Even in auteurism, filmmaking is still very much a collaborative art
Even in auteurism, filmmaking is still very much a collaborative art and no film has ever made that more hilariously clear than Digital Video Editing With Adobe Premiere Pro: the Real-World Guide to Set up and Workflow. The 40 minute Korean comedy has a very pretentious director coming to a woman known for her editing expertise to fix his flawed romantic would-be masterpiece. His narrative conundrum is in any scene when the actress’ performance is particularly strong, there is either a bloody screaming ghost, or some other type of supernatural disturbance in the frame distracting the viewer. The majority of the film plays out over an Adobe Premiere Timeline as we hear the director and editor try to come to a consensus on how to salvage the film in a great metaphor for the struggle of the creative process as the editor faces one gory challenge after another in an attempt to reinstate the more idyllic tone of the film of two lovelorn high school friends who are reunited.
If you’ve even dabbled in filmmaking, this film is full of the kind of ostentatious drama and tension that tends to transpire behind the scenes, it just adds ghosts and gore to the mix for great comedic effect. Not only do we have the haunted footage, but we have a director who we also discover possibly was not the greatest to work with, as he freely admits he is incapable of reshooting footage due to people not returning his calls. When he does call an assistant, the conversation we hear leads us to very much to perceive some creepiness on his part might have transpired. This not only adds to the pitch black humor, but the razor sharp authenticity of making a short film, where tensions run high and egos tend to clash A LOT. To keep the premise fresh however, Director Seong-Yoon Hong is very careful not to overstay his welcome as the film wraps it up in a rather spectacular fashion just before we can tire of his form of storytelling.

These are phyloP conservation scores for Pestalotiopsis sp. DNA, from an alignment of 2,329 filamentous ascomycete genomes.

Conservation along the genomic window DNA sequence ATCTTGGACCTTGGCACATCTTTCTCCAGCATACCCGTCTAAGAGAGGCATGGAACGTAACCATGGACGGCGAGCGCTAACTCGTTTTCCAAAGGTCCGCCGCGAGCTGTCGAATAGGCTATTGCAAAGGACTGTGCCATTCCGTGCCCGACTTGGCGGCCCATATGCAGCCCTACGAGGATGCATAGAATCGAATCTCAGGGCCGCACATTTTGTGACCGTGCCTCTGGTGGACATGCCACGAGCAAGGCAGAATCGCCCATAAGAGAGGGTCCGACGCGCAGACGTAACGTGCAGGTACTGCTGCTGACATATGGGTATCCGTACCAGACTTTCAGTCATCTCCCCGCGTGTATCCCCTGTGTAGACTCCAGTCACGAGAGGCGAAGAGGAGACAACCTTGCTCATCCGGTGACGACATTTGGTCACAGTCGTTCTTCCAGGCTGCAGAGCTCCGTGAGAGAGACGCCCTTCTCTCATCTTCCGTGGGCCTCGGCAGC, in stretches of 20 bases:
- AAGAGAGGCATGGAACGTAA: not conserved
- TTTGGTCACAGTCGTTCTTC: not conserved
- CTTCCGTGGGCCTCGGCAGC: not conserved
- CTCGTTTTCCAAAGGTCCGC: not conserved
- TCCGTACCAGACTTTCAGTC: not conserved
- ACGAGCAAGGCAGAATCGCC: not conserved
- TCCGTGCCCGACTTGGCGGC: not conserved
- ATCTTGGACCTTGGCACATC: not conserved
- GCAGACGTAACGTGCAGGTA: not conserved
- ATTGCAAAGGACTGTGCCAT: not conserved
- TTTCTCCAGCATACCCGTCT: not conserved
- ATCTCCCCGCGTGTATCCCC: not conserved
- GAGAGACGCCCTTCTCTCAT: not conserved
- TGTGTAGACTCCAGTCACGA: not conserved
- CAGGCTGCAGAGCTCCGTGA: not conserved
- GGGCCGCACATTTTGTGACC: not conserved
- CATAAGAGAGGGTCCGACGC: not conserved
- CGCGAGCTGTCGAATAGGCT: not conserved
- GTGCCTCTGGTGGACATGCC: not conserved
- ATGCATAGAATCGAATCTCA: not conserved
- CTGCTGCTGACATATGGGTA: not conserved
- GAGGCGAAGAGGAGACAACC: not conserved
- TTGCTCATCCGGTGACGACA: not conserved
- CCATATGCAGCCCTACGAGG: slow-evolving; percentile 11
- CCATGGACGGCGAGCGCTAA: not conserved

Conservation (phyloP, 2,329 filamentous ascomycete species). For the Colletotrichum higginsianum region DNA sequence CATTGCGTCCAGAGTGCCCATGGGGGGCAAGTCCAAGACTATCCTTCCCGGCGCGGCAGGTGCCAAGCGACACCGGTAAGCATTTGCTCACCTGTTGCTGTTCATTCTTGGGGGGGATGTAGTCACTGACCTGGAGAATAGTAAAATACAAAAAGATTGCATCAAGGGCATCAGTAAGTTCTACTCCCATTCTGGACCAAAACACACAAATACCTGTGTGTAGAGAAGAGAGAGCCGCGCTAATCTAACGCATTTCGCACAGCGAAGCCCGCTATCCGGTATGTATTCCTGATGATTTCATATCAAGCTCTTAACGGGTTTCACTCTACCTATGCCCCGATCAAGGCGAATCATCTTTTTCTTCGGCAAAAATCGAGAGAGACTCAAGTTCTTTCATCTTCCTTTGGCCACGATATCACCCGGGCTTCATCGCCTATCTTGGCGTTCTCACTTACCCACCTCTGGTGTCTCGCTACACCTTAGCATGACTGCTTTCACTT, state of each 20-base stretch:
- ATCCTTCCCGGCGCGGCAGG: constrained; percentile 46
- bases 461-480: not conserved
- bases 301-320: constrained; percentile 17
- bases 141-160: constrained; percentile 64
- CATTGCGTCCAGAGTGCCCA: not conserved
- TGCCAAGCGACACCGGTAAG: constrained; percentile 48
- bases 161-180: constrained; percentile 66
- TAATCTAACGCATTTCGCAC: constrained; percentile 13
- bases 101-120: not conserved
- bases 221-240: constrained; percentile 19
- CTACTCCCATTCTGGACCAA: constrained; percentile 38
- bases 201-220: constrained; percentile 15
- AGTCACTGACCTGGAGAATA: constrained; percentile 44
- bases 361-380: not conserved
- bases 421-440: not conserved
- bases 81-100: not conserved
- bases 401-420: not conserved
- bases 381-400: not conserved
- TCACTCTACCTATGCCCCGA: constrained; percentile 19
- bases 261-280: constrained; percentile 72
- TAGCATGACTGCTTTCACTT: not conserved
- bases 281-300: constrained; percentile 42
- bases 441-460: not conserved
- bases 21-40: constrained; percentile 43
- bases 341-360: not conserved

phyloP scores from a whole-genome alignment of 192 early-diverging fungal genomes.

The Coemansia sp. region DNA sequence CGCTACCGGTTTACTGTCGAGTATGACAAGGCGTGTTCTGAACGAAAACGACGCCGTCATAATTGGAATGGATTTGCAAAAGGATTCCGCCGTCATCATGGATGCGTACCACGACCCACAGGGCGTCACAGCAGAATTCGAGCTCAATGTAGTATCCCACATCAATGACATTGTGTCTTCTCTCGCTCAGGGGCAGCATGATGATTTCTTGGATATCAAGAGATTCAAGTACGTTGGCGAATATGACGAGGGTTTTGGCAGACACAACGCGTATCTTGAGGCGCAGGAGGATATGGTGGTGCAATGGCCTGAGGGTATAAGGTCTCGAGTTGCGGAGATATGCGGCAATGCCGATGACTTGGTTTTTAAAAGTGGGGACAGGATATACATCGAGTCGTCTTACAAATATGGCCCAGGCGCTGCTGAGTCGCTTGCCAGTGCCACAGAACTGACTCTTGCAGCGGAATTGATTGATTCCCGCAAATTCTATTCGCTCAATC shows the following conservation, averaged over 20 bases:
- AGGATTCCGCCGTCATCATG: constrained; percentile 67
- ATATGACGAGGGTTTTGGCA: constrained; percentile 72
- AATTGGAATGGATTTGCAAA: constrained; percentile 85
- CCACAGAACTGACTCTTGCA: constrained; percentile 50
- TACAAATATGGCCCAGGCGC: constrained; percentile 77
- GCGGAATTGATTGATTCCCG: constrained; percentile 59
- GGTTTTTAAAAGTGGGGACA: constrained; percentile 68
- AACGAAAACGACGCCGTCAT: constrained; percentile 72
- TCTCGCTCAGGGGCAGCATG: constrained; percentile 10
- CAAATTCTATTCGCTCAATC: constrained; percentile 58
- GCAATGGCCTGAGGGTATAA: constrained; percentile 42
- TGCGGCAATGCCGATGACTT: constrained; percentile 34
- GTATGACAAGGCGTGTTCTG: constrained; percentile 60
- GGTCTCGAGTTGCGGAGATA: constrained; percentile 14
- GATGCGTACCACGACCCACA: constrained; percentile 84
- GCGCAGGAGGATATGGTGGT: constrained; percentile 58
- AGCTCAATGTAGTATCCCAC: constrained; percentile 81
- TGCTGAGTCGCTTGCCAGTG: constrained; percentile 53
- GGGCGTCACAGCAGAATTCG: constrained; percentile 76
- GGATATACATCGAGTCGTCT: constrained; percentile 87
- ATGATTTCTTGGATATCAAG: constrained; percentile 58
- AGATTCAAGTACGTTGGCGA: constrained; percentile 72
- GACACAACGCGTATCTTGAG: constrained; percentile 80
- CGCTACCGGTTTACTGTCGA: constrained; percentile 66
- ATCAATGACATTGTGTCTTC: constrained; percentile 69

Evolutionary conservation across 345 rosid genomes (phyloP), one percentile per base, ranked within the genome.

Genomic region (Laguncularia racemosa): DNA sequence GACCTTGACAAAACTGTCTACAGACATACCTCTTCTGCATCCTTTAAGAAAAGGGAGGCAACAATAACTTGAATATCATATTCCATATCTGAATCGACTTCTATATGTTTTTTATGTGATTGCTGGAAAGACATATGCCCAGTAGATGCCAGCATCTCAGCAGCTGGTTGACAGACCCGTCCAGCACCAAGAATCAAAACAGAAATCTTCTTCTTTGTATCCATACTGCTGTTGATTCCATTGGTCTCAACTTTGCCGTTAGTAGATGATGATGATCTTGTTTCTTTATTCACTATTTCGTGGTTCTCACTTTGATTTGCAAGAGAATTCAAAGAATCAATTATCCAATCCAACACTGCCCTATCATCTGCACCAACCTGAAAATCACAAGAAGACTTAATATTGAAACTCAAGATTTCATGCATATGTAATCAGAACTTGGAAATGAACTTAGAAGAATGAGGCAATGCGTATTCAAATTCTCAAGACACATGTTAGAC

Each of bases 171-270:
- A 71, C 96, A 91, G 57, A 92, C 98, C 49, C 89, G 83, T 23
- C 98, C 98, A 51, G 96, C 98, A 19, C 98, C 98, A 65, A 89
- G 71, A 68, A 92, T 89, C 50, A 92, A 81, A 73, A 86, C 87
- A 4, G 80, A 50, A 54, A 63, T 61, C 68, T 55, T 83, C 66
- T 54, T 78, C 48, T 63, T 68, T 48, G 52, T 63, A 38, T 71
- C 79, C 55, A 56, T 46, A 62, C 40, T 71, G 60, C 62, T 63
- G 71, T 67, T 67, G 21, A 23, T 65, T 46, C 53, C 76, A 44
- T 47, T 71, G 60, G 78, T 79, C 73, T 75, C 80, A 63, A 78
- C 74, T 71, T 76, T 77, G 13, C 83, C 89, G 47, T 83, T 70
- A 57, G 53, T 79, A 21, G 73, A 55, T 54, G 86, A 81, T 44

Having worked on a few films myself, Digital Video resonated with me on so many levels. It’s not just the creative angle struggle, but the meta one as you hear the editor comment on the film’s cliché tropes and the director’s lack of style, which is very much something we detach from when watching a film oftentimes. There are many, many hands touching this vision on screen and not all of them always see eye to eye with the creative vision of the director. The problem solving metaphor here is also another very real issue on smaller budget films without a large crew, which hit me particularly hard. Digital Video gets everything right and makes you really think about the filmmaking process in a way I almost thought was impossible to do in a nonfiction narrative way. But here it is and its rather glorious.